Brazil’s Musical Polyglots

Brazil's Musical Polyglots

My own vote for the
most absurd-sounding cover album ever
committed to disc by an established Brazilian artist has got to
go to Crooner by Milton Nascimento. The real "clinchers" are

the American numbers, delivered by Nascimento in absolutely
execrable English, particularly "Only You" and "Beat It."

by: Joe

Milton Nascimento

After reading regular Brazzil contributor John Fitzpatrick’s recent
article about A Foreign Sound, Caetano Veloso’s new album of English-language
covers, I was sufficiently motivated to put together this spur-of-the-moment
piece about other recorded efforts by some of Brazil’s and the entertainment
world’s past musical polyglots.

It’s interesting to note
that John’s lambasting of Caetano’s latest solo venture dwelled on his poor
English diction, and is regrettably right on the money. In fact, Veloso tries
a bit too hard to bridge the obvious cultural divide between current Brazilian
and American pop tastes—it clearly looks backward in time, not forward
(more on this aspect later).

Even the Bob Dylan cover,
"It’s Alright, Ma (I’m Only Bleeding)," makes one long for those
halcyon days when the young and intellectually stimulated Mr. Veloso had once
been boldly touted as Bahia’s answer to the elliptical Mr. Dylan.

Also mentioned in the
same breath with Caetano were such popular native singers as Ed Motta, Roberto
Carlos and Marisa Monte. I have commented previously on "The King"
Roberto’s successful late-sixties sojourn as the winning contestant in an
Italian popular song festival. He went on to conquer the rest of Latin America,
before finally being dethroned by the fluttery tones of Spanish vocalist Julio

Although he’s definitely
got the African American blues-man style down pat, Ed Motta is still no linguist;
while in 1996, Marisa Monte performed her own, rather odd musical experiment
(with a simultaneous video tie-in, photographed in arty black and white) on
Antonio Carlos Jobim and Vinicius de Moraes’ wonderfully poetic ditty, "Águas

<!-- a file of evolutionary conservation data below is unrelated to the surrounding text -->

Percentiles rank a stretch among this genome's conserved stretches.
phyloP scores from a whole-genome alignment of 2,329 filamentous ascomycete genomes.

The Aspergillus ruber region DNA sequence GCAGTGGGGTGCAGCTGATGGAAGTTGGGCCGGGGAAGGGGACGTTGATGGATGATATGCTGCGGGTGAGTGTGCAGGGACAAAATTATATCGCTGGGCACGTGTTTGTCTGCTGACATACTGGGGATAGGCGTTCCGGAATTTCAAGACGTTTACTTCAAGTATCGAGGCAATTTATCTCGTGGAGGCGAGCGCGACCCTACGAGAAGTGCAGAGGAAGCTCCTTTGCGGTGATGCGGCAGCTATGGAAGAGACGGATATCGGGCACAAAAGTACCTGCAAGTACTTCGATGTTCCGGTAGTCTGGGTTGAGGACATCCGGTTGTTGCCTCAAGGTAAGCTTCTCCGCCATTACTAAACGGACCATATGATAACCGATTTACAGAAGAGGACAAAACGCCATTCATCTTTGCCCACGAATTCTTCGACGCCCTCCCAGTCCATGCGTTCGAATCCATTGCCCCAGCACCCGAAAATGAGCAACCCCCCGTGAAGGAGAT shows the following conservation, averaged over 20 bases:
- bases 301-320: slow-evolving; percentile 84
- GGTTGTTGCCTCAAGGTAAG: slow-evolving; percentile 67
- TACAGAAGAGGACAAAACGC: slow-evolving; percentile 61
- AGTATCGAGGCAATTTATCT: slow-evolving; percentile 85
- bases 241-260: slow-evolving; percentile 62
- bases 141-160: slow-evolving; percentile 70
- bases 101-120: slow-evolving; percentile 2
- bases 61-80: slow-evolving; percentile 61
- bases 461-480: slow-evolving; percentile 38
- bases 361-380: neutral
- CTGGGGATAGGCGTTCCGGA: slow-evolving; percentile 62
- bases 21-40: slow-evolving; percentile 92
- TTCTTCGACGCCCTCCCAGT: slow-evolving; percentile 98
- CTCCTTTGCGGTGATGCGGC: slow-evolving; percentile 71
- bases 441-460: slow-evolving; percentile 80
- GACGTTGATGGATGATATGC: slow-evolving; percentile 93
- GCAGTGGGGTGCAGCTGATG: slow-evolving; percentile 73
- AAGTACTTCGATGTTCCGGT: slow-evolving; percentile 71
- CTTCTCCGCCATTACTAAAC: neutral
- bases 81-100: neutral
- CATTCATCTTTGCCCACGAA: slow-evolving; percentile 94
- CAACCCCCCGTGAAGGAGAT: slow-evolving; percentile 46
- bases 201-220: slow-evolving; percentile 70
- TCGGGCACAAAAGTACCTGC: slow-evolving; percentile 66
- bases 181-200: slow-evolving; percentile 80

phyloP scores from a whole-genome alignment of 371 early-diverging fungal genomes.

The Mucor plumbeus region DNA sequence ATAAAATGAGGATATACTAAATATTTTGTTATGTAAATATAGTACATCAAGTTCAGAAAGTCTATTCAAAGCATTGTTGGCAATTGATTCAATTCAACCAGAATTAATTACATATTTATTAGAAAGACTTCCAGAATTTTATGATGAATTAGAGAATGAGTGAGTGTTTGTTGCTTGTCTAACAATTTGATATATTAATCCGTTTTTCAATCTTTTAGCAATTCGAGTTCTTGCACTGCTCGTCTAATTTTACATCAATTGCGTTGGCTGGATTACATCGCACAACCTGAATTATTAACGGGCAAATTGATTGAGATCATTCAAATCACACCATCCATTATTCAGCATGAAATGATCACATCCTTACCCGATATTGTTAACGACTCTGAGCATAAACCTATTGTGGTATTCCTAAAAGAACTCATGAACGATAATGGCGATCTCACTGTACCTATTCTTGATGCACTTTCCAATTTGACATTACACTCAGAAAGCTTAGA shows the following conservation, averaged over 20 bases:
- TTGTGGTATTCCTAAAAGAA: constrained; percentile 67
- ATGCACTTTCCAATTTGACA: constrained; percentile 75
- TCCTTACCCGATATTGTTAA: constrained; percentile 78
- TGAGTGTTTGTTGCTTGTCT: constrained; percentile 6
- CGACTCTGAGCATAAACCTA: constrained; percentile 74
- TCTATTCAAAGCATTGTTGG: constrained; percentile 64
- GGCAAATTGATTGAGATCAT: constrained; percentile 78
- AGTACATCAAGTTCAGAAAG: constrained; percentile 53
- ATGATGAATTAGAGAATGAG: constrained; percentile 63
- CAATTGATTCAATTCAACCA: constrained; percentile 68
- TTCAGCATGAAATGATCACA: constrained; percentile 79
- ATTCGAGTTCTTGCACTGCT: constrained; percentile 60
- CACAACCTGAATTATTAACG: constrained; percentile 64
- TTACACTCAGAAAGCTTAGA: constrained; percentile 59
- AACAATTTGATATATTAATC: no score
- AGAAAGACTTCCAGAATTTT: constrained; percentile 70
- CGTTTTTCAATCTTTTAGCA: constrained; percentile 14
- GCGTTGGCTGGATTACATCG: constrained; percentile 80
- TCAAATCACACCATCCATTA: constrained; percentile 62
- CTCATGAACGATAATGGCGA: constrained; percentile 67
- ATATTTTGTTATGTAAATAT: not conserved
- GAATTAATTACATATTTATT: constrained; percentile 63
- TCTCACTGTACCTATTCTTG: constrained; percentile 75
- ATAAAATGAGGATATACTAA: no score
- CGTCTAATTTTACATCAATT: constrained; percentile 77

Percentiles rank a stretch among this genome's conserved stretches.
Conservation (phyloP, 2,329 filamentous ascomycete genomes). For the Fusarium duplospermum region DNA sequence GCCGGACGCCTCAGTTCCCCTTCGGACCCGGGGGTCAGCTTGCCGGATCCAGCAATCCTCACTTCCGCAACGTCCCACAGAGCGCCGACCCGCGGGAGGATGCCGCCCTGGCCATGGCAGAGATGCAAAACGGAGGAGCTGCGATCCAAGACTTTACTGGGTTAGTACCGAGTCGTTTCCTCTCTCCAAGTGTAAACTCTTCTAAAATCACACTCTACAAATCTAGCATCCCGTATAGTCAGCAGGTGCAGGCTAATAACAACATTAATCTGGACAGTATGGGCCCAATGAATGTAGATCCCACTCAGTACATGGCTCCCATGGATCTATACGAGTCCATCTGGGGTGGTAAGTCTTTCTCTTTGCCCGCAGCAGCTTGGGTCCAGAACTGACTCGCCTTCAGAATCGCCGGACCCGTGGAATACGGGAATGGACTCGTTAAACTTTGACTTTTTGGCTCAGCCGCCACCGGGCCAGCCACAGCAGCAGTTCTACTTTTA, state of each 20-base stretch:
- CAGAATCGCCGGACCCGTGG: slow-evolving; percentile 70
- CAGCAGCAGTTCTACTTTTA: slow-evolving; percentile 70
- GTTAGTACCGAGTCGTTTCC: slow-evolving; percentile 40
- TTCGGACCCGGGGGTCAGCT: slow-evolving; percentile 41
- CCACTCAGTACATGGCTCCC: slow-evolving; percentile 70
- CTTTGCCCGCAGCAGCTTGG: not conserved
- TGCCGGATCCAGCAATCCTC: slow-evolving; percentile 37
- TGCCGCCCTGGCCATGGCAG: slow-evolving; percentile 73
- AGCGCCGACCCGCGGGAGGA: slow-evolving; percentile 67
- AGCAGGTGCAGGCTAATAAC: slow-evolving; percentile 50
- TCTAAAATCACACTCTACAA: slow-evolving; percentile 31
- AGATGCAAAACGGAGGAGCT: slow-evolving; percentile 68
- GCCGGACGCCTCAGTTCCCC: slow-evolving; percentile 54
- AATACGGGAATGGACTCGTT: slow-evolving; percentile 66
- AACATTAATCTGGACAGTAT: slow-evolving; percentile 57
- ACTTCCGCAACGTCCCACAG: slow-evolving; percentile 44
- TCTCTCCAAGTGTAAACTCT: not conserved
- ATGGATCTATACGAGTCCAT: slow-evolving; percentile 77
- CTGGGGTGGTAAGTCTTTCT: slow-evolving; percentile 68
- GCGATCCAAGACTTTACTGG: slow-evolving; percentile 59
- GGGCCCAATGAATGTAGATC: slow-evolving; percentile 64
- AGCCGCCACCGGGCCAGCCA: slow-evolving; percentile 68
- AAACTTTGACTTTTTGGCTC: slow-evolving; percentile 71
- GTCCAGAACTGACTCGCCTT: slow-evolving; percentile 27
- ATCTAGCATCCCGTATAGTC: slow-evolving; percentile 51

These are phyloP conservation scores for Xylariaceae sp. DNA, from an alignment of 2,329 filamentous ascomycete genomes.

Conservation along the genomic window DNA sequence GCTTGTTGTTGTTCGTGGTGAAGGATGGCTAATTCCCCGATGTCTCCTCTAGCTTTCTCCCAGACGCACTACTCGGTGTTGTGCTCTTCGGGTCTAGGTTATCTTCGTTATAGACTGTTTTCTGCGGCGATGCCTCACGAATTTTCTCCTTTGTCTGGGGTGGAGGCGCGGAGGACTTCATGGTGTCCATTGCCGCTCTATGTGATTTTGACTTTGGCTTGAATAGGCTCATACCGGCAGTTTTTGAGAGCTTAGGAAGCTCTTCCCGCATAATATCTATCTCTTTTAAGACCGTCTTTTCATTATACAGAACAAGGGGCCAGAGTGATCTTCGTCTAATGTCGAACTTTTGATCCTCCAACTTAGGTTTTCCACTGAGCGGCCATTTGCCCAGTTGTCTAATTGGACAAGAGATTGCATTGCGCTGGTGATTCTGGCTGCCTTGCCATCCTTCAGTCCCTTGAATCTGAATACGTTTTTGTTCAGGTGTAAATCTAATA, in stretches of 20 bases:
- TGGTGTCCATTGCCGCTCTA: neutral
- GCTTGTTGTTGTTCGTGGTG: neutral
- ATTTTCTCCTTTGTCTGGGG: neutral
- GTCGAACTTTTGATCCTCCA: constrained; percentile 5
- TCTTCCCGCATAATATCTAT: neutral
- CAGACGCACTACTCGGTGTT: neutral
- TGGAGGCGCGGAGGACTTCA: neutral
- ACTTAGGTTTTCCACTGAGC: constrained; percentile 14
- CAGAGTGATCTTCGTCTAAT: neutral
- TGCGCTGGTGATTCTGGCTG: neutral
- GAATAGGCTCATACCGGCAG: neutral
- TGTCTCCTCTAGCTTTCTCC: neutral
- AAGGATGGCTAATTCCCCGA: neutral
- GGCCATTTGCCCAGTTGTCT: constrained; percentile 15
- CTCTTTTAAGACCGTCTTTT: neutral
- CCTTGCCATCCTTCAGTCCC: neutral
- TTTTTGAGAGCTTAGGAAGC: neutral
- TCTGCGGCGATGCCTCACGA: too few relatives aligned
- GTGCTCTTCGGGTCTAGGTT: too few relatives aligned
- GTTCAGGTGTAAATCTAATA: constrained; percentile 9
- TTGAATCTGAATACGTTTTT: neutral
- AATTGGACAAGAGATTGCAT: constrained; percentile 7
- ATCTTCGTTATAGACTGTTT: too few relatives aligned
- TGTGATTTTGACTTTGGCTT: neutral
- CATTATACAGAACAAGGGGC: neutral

de Março" (The Waters of March), from the Red Hot & Rio
album for Polygram.

Scottish-American musician
and producer David Byrne, formerly of the group Talking Heads—and no
stranger himself to Brazilian influences (see his 1989 CD Rei Momo)—joined
forces with Marisa for this unusual vocal rendition.

Their version of the frequently
covered classic pop tune turned out to be an unintended yet striking homage
to the 1974 recording (made in Los Angeles for the Verve label) that featured
beloved MPB icon Elis Regina singing alongside composer Jobim.

At least, the musically
eclectic Byrne was wise enough not to try the song in Portuguese, preferring
instead to alternate his English verses with the original lyrics, sung beautifully,
of course, by Marisa. In all, it was a brave outing and considered by many
as stylistically acceptable (if not authentically accurate) bossa nova.

Nascimento’s Sin

My own vote for the most
absurd-sounding cover album ever committed to compact disc—and by an
established Brazilian artist almost as well-thought of in musical circles
as Caetano is—has got to go to Crooner by Milton Nascimento.

Recorded in 1998 and released
the following year by Warner Music Brazil Ltd., this spurious effort predates
Caetano’s own work by a good six years. In it are egregiously sung examples
of such pop favorites as the latino hit "Aquellos Oaw6kx Verdes"
by Nilo Menendez and Adolfo Ultrera (in Portuguese), "Certas Coisas"
by Lulu Santos and Nelson Motta, the sixties standard "Mas Que Nada"
by Jorge Ben, made famous by Sérgio Mendes and Brasil `66, and other
Brazilian compositions.

But the real "clinchers"
are the American numbers, delivered by the Mineiro singer in absolutely